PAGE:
I’m sure that many of you have the same habit- once you’ve started reading something you have to finish it. Including a series- if I’ve plugged through a whole book in the series, I’m going to continue to read the rest. Very rarely do I give up, even when I spend more time rolling my eyes than looking at the page.
Which is how I find myself writing a review of the third book in this series.
The series follows ‘the Selection’, which is when the royal family of the country of Illea has a Bachelor-like competition to find a mate for the prince. At some point before the books, China somehow took over all of North America which then later fought back and the whole continent is now called Illea. Illea is run by a caste system with assigned numbers. 1s are the ruling family, 2s are rich folks who may or may not have jobs, down to 8s who are basically just homeless? The protagonist, America, is in the caste of performers and artists which is something you are born in to whether or not you have any artistic ability whatsoever. If you think too much about this it quickly falls apart. America joined the Selection on the advice of her secret lower-caste boyfriend Aspen. Because America is practically perfect in every way she is chosen (book 1) and makes it past most of the other girls in the competition (book 2).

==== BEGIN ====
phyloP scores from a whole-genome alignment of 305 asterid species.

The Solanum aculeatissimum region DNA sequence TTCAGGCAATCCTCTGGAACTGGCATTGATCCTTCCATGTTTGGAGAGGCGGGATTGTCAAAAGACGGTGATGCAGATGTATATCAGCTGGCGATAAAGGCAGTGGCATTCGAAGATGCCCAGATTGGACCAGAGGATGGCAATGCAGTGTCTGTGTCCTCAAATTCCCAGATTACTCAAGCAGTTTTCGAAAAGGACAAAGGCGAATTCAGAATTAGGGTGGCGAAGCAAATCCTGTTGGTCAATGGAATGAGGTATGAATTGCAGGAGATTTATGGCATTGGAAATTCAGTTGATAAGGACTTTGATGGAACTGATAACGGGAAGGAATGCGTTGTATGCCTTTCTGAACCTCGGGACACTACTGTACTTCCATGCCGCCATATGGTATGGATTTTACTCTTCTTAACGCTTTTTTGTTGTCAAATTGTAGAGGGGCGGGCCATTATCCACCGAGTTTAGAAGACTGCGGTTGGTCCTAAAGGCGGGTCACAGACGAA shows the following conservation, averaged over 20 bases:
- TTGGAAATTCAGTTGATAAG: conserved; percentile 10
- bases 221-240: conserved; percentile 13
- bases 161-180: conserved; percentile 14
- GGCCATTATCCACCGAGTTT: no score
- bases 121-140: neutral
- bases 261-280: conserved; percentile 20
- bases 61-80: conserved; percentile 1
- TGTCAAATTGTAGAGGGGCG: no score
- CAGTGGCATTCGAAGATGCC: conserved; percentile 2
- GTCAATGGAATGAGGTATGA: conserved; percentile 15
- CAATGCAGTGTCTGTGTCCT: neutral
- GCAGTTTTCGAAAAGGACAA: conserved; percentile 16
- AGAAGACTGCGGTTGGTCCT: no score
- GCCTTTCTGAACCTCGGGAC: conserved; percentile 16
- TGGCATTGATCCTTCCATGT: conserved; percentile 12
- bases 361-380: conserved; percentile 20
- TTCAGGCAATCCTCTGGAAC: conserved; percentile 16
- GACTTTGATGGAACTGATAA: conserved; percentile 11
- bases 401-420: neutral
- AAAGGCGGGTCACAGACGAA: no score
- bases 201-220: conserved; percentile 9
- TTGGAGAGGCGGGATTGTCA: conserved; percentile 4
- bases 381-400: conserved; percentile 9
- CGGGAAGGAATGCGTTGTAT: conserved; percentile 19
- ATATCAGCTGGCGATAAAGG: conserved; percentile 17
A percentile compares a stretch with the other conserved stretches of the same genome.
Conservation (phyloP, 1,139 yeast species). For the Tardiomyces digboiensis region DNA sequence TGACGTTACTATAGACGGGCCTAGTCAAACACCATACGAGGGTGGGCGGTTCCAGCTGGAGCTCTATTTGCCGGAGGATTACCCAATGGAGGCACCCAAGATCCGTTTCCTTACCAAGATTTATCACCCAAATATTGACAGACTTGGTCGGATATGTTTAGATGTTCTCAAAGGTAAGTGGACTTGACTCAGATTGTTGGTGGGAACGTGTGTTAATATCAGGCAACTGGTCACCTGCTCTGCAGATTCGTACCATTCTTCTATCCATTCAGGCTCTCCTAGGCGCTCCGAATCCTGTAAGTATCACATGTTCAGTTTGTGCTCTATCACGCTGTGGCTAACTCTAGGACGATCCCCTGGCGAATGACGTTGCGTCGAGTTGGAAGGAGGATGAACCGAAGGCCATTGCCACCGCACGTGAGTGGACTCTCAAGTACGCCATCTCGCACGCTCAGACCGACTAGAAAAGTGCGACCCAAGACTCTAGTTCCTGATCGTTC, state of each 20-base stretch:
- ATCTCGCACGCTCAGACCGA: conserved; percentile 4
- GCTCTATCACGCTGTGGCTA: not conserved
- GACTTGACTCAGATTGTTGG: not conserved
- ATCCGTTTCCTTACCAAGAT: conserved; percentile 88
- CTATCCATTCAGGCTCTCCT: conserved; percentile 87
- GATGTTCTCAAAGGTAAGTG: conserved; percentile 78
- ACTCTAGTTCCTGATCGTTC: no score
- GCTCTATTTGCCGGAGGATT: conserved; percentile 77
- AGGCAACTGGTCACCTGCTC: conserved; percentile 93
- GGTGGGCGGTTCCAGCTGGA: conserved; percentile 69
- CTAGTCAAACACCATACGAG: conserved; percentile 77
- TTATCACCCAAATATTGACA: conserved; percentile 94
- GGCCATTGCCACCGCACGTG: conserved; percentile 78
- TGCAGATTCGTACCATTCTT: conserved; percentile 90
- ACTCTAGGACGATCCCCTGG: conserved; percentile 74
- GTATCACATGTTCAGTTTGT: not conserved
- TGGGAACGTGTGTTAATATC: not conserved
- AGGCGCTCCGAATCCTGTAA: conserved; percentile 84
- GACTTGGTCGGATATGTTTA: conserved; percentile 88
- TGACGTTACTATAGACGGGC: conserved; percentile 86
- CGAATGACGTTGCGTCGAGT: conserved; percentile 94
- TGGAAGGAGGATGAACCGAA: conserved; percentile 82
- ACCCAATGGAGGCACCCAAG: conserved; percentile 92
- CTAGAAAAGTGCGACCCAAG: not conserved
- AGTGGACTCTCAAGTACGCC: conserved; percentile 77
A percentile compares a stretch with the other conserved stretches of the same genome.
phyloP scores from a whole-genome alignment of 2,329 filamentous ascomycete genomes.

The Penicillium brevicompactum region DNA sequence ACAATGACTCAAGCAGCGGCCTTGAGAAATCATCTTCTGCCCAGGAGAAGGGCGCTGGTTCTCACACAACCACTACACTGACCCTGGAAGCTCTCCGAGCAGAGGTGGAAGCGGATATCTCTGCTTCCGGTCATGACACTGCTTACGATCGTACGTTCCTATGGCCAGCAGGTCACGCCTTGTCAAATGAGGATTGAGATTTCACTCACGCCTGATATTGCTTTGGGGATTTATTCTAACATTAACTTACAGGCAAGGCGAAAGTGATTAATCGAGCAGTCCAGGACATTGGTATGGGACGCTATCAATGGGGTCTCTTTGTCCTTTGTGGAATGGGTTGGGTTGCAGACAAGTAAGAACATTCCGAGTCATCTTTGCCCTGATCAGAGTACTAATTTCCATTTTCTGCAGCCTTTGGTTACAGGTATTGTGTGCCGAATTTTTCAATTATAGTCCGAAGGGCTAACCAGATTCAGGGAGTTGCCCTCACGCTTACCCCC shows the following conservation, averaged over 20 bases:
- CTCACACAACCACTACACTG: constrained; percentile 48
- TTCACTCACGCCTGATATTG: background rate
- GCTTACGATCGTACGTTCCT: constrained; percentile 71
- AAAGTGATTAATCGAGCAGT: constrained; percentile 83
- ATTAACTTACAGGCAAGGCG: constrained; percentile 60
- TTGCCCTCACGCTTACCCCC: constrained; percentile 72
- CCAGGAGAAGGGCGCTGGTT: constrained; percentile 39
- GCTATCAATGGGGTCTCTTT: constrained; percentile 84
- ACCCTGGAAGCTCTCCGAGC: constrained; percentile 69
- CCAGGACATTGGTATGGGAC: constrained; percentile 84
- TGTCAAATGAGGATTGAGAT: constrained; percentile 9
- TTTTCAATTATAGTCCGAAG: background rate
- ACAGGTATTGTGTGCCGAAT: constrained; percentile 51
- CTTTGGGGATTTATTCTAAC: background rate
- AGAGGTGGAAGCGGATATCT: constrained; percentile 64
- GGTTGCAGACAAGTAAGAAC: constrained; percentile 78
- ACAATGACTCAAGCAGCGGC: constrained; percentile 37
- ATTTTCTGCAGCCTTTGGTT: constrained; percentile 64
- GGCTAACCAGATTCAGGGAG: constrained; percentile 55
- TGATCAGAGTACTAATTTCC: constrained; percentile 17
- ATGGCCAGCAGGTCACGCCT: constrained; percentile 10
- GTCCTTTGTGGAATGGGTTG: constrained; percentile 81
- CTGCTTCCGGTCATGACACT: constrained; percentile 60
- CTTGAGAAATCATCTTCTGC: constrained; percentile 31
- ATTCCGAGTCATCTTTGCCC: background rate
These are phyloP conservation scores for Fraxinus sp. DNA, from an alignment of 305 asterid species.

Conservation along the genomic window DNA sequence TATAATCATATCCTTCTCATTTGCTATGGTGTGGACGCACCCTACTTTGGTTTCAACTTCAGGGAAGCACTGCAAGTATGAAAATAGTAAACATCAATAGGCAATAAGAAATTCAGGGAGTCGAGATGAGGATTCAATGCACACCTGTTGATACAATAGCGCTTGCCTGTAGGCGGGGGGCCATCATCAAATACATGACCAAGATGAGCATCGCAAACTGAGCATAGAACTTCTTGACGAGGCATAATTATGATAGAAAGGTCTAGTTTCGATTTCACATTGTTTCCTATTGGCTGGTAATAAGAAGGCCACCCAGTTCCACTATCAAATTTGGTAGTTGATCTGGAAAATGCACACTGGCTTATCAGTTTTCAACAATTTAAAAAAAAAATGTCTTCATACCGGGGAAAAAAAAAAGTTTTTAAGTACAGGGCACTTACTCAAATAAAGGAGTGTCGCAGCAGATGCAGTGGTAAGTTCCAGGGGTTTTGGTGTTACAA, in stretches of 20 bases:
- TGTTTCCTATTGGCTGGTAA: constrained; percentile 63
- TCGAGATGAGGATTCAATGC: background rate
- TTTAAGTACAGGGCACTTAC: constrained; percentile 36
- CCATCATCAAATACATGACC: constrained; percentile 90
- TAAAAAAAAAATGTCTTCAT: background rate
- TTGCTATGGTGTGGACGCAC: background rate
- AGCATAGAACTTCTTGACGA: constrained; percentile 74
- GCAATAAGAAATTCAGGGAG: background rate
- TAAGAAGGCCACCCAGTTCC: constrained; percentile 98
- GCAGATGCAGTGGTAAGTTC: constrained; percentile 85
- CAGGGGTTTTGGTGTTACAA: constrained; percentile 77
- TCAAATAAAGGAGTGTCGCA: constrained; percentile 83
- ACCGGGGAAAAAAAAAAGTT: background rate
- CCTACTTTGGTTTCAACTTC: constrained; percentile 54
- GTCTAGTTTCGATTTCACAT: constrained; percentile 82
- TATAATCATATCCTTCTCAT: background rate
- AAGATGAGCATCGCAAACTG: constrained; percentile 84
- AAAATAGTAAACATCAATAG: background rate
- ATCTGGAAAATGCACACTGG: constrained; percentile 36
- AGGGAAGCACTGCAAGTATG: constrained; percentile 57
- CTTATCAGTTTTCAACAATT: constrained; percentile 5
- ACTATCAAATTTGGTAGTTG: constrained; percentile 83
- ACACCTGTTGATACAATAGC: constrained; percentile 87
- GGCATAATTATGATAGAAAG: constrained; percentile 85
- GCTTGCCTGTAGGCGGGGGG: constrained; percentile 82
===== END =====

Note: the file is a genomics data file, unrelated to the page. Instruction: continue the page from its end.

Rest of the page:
In The One, America is now one of four girls vying for the heart of the
Bachelor prince. King Clarkson hates America because she is poor and too nice to other poor people but Queen Amberly thinks she’s the bee’s knees and Prince Maxon wanted to marry her all the way back in book 1 but America was torn between her poor boyfriend Aspen and her rich boyfriend Maxon and just couldn’t get it together. Apparently, one of the unspoken rules in Illea is to take a name and make it just a little bit awful. During all the boy drama, Illea is alternately hosting balls so the bacherlorettes can show off their party-planning skills or being attacked by armed rebels who murder the contestant’s families. The story has a whiplash effect- on one page, there is a long description of yet another of America’s dresses and the jewelry that Maxon gave her to wear, and on the next page someone is shot in the head. One one page a tea party, on the next an announcement of an assassination.
The ending seems as though the author hit a page limit and decided that the best way to wrap this thing up was to have a violent coup followed by a proposal of marriage literally involving the words “make me the happiest man in the world” while the bodies of his family members have not cooled. If I were giving more credit to the author I could say that this was intentional, to show how normalized to violence this world is and that the message is to find happiness even in dark moments. It just comes across as rushed or lazy.